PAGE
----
Stories are popular with history teachers – they are engaging and ‘sticky’ – but they can be problematic. Sometimes a story can be so powerful that it makes a broader, deeper and richer understanding more difficult. For example, the story of the assassination at Sarajevo that sparked war in 1914 can take up too much space in students’ minds when they are trying to make sense of what caused the First World War. For example, perhaps the key stories of Rosa Parks’ bus ride and Martin Luther King’s speech, while rich and important in themselves, have hindered a more nuanced understanding of the struggle US Civil Rights’ struggle of their period? For example, a focus on the killing of Wat Tyler at Smithfield obscures the more complex story of the People of 1381 and can make it harder to make meaning about the greatest uprising in England (and some historians assert Tyler didn’t even exist!). We do need to be careful with story. However, stories which are carefully crafted to lead our students to a wider and deeper understanding of people and place can be very powerful teaching tools. The stories here are crafted so that they, hopefully, do some of that. The stories are not inward looking, they reach out to the wider issues. That means that they are not written in a way that only includes what is exactly known about the people and their concerns. They also include detail that is historically accurate about the places, events and cultures that existed around these people. It is in this way that they help students to think about what matters about the 17th century and to learn what mattered to its people.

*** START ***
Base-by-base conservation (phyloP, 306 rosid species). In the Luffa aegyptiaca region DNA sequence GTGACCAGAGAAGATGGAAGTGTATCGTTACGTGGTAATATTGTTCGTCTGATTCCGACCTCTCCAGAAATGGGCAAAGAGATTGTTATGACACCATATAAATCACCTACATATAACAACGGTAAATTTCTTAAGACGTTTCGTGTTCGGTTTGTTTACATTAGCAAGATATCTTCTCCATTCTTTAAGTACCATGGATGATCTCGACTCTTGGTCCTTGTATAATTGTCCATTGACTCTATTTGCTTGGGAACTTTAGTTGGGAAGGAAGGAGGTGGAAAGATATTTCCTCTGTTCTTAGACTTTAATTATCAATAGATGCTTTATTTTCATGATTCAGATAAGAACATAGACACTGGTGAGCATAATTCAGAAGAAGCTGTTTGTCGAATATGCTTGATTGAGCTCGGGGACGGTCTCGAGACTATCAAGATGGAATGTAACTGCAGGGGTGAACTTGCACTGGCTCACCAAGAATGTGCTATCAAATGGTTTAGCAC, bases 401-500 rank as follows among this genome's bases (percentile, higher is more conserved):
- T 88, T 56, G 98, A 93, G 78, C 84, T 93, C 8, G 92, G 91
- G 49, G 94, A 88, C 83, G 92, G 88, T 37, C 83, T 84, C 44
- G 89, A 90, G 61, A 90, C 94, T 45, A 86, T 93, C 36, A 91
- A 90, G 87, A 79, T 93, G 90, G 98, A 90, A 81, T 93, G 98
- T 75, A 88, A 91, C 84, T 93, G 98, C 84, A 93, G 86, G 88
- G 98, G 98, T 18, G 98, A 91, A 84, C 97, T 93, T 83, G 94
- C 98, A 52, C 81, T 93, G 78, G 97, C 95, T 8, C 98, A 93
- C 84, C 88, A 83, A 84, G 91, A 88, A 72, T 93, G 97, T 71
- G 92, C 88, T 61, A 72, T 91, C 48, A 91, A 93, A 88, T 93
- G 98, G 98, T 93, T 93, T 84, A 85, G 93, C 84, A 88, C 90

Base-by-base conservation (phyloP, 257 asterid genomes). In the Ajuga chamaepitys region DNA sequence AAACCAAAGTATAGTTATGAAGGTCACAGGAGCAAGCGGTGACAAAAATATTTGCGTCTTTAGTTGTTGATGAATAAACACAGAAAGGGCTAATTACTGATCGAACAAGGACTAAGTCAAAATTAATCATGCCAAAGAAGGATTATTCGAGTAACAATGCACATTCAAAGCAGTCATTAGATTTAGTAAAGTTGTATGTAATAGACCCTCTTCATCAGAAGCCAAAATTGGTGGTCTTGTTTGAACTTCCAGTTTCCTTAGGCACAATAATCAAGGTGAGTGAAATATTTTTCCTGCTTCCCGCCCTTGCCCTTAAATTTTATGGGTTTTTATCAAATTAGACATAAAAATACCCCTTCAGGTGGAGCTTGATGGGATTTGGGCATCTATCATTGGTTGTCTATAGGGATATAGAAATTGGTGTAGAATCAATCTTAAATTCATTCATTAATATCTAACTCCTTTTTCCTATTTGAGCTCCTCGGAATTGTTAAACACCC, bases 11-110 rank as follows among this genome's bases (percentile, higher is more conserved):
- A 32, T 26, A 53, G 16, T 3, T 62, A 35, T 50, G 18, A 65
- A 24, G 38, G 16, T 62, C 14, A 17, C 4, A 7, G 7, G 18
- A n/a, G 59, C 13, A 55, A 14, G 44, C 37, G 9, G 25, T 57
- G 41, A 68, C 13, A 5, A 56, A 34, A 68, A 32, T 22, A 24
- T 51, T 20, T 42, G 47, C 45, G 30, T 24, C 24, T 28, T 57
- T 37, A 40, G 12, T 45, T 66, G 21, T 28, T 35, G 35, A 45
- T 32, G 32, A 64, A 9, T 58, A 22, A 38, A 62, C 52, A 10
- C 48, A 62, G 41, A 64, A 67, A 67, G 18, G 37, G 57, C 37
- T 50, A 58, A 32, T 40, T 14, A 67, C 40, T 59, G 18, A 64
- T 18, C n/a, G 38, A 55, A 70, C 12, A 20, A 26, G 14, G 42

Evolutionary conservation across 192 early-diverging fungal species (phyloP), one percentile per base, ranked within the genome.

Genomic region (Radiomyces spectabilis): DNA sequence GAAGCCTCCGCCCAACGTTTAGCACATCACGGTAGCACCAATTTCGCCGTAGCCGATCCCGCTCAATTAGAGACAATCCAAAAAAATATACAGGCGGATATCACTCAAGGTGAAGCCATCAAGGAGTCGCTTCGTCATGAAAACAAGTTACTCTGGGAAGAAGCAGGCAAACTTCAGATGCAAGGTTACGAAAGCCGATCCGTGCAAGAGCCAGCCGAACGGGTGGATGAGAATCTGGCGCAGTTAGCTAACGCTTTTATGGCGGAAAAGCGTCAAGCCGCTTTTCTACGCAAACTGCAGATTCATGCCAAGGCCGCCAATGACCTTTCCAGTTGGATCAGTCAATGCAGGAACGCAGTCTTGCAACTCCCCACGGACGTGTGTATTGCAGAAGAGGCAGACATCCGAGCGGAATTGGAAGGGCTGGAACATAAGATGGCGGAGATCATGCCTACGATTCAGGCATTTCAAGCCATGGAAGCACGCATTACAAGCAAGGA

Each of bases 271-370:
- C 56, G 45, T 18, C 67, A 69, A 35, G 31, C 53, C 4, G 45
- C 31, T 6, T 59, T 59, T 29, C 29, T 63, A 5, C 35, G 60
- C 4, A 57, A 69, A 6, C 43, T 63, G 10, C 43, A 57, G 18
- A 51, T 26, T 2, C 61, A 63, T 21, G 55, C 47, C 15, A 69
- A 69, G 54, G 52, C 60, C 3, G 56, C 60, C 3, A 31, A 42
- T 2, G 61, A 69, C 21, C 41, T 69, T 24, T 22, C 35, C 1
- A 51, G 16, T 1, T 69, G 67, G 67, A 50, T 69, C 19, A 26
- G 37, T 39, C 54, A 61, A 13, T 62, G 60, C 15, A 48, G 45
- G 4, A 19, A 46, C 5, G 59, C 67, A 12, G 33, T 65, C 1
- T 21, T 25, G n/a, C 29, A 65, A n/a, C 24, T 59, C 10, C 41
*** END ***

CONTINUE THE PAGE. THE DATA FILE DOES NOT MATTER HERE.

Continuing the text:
The stories are also rich in the disciplinary concepts of change, and similarity and difference. The stories introduce many people, but the ‘lead’ characters are more likely to be people from more privileged positions. This should be brought to the attention of pupils. It will enable teachers to draw out issues relating to the fragmentary nature of what survives to us from the past and how this can shape our sense of who and what is historically significant. The meaning that people in the 17th century gave to their lives may sit oddly with 21st century popular perceptions of what was significant in British history from that period. By raising these issues with pupils we can explore the silences and the gaps in our knowledge.

We hope these resources will be useful and that they will also serve to increase teacher, as well as pupil, knowledge of the period 1625-1714.

Update October 2021: huge thanks to Natalie Kesterton for adding a PDF of two lessons and SEND materials to the Drive folder!